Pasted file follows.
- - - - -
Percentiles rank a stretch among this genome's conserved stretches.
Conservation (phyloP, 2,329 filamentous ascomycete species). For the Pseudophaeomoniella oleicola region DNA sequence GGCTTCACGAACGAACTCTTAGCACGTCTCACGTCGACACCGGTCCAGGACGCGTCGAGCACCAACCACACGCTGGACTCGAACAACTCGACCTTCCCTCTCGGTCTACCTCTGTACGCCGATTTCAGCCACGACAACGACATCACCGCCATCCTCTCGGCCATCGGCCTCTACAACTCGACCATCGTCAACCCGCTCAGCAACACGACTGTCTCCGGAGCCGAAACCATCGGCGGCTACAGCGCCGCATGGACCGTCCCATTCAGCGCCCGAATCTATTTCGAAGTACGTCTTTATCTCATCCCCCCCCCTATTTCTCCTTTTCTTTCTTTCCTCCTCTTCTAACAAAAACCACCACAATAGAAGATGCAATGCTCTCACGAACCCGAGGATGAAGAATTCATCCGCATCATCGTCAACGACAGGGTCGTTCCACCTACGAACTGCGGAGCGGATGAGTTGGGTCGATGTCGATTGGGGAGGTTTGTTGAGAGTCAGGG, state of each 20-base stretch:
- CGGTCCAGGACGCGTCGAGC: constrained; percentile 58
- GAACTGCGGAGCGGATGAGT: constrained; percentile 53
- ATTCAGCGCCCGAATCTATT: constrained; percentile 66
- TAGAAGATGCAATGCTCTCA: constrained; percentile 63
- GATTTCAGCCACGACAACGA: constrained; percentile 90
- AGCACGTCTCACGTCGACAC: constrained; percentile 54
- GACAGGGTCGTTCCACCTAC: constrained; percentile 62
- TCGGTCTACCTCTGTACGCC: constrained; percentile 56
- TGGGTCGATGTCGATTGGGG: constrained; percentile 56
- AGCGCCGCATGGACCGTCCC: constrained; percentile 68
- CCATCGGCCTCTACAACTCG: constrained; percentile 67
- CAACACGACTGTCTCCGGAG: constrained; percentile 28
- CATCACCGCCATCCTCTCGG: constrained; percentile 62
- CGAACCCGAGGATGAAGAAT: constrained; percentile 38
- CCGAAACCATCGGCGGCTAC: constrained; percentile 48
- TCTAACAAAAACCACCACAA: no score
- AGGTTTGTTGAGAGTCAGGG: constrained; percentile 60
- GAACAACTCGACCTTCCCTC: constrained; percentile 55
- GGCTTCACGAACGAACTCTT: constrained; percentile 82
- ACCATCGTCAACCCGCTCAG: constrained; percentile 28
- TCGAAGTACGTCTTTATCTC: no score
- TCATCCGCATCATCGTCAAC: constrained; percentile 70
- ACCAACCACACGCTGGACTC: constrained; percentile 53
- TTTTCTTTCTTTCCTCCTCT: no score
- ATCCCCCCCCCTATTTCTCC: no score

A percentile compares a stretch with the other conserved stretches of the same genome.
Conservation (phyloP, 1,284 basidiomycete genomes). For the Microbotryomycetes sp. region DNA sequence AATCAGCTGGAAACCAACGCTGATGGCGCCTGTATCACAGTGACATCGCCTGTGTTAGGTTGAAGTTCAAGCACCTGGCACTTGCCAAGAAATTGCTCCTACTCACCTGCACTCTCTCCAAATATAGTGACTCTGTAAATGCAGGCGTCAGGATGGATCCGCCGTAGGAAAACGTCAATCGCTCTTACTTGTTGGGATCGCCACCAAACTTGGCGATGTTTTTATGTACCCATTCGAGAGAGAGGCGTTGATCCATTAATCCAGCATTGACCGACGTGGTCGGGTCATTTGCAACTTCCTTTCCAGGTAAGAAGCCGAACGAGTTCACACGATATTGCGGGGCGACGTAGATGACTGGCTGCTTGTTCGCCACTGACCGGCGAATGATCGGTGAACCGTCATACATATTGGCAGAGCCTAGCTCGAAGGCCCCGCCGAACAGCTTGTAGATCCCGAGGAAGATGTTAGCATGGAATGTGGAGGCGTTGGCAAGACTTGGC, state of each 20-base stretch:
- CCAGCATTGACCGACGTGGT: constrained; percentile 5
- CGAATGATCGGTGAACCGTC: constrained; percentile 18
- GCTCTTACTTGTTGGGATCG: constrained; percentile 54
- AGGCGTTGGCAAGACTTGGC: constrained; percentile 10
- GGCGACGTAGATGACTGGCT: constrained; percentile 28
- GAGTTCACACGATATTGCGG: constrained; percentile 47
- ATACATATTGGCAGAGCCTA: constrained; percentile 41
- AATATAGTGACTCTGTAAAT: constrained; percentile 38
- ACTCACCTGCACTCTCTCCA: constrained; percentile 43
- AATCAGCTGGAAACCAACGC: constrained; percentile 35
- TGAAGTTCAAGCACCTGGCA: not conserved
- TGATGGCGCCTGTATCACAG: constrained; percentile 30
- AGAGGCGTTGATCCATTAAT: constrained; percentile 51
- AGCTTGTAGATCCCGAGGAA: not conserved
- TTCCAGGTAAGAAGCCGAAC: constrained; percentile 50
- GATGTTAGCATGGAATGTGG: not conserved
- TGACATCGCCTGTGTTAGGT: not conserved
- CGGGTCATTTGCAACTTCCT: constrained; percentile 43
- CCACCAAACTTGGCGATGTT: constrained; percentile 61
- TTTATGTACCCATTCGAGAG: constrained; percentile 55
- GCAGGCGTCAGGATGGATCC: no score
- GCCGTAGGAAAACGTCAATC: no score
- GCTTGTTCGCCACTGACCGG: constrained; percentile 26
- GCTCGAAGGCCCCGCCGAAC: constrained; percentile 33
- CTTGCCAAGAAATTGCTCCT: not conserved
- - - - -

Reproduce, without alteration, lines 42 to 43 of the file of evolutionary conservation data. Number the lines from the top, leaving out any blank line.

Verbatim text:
- AGAGGCGTTGATCCATTAAT: constrained; percentile 51
- AGCTTGTAGATCCCGAGGAA: not conserved